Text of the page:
, Volume 33, Issue 2, pp 251–257 | Cite as

Effects of Mechanical Complications on Radiation Exposure During Fluoroscopically Guided Gastrojejunostomy Exchange in the Pediatric Population

  • Kevin S. H. Koo
  • Joseph ReisIII
  • Jodi Manchester
  • Gulraiz Chaudry
  • Brian Dillon
Original Article


The purpose of the article is to evaluate the effects of mechanical complications, such as clogging or coiling, of gastrojejunostomy tubes on radiation exposure during exchange in the pediatric population. In this HIPAA-compliant and IRB-approved study, we retrospectively reviewed procedural records for patients undergoing gastrojejunostomy (GJ) tube exchange during a 4-month period in 2014. Success of the procedure, specifications of the tube, age, and sex of the patient as well as radiation exposure during the procedure were included. Radiation exposure was measured in fluoroscopy time and cumulative air kerma. Complications encountered during exchange were also recorded, if available. Patients presenting for gastrostomy to GJ conversions or combined procedures were excluded from the study. Ordinary and mixed effect linear regression models were used to test associations between GJ tube parameters, presence of mechanical complications, and fluoroscopy time and radiation dose. 146 patients undergoing 285 GJ exchanges met inclusion criteria over the 4-month study period (M:F 82:64). All exchanges were successful with 85 demonstrating a form of mechanical complication (44 coiled, 41 clogged). Of the reported GJ tube specifications, only tube length was significantly associated with mechanical complications (p < 0.001). The presence of mechanical complication was significantly associated with increased radiation exposure and fluoroscopy time (p < 0.0001). Mechanical complications of gastrojejunostomy tubes, such as clogging or coiling, are associated with increased radiation exposure during exchange. Strategies to decrease these complications, including re-siting the gastrostomy tract or placement of a surgical jejunostomy in the event of repeated coiling of a tube should be strongly considered.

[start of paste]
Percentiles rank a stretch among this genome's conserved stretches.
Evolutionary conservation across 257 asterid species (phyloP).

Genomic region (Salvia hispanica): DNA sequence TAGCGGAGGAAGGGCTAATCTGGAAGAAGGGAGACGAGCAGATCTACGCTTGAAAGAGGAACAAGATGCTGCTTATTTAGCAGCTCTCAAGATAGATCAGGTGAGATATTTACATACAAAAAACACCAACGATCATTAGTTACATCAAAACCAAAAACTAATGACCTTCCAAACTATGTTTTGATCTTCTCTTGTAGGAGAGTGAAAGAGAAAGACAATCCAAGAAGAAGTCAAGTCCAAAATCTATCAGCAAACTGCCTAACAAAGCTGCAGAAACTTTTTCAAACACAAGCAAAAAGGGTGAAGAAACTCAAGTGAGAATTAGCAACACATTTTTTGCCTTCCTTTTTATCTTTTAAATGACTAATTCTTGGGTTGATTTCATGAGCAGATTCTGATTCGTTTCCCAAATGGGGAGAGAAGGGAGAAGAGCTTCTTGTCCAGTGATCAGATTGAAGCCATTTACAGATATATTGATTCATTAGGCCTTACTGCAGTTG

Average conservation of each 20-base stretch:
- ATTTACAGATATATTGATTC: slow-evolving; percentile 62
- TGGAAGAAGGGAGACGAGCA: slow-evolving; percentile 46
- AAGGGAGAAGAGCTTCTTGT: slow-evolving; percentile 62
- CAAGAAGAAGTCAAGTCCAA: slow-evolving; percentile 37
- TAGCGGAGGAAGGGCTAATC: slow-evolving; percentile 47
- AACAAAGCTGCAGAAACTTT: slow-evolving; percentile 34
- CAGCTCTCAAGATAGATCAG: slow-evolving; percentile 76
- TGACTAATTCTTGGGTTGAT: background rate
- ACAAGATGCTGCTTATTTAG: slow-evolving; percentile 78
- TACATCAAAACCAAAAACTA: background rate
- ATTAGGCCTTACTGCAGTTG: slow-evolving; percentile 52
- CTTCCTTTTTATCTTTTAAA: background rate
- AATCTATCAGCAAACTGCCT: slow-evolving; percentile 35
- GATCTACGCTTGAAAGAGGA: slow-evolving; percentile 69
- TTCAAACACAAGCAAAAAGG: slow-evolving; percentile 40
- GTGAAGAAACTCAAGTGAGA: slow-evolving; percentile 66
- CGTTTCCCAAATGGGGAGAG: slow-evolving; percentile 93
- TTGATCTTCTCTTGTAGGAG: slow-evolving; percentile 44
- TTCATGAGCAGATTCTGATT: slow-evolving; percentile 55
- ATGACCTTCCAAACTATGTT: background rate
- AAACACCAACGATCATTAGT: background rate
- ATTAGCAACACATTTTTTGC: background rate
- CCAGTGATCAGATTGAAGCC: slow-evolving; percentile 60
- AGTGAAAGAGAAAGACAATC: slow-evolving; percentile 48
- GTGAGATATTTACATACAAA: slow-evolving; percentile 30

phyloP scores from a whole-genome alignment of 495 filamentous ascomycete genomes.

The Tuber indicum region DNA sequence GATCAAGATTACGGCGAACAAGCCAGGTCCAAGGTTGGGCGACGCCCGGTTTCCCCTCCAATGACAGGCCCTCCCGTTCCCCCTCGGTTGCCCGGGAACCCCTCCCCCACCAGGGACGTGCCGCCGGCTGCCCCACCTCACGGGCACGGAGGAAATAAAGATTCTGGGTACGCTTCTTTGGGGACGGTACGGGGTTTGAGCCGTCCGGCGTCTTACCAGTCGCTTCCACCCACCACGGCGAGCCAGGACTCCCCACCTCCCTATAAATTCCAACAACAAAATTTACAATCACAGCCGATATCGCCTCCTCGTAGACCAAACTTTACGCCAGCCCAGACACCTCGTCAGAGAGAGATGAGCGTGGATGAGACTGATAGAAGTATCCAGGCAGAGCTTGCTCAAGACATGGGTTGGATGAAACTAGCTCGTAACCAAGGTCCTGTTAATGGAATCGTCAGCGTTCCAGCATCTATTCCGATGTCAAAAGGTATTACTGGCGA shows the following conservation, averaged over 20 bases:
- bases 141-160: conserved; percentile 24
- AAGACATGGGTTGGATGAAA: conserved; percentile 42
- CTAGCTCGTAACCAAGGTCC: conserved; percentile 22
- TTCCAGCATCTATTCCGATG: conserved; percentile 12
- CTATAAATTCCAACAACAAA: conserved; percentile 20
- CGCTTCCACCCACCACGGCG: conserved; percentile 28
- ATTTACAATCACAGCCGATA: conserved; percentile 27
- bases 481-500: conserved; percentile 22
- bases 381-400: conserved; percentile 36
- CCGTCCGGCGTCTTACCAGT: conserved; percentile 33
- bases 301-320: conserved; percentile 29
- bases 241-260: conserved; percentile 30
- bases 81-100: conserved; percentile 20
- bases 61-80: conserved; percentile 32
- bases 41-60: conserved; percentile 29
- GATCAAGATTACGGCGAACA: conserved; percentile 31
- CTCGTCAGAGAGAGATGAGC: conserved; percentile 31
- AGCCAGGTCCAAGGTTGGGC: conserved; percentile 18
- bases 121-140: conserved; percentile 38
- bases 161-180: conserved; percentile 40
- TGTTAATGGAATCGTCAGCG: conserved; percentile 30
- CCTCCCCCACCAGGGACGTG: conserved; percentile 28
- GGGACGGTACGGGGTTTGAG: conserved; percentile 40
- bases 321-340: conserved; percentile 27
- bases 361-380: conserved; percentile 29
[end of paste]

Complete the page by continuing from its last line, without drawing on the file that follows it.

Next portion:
Deglutition Deglutition disorders Gastrojejunostomy tubes Radiation Pediatrics Complications Clogging Coiling 



This work did not receive any grant funding or other financial support.

Compliance with Ethical Standards

Conflict of interest

On behalf of all authors, the corresponding author states that there is no conflict of interest.

Ethical Approval

For this retrospective study, formal consent is not required.

Informed Consent

Does not apply.


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Copyright information

© Springer Science+Business Media, LLC 2017

Authors and Affiliations

  • Kevin S. H. Koo
    • 1
  • Joseph ReisIII
    • 2
  • Jodi Manchester
    • 3
  • Gulraiz Chaudry
    • 3
  • Brian Dillon
    • 4
  1. 1.Department of RadiologySeattle Children’s HospitalSeattleUSA
  2. 2.Department of Imaging SciencesUniversity of Rochester Medical CenterRochesterUSA
  3. 3.Department of RadiologyBoston Children’s HospitalBostonUSA
  4. 4.Department of Radiology and Biomedical ImagingYale School of MedicineNew HavenUSA

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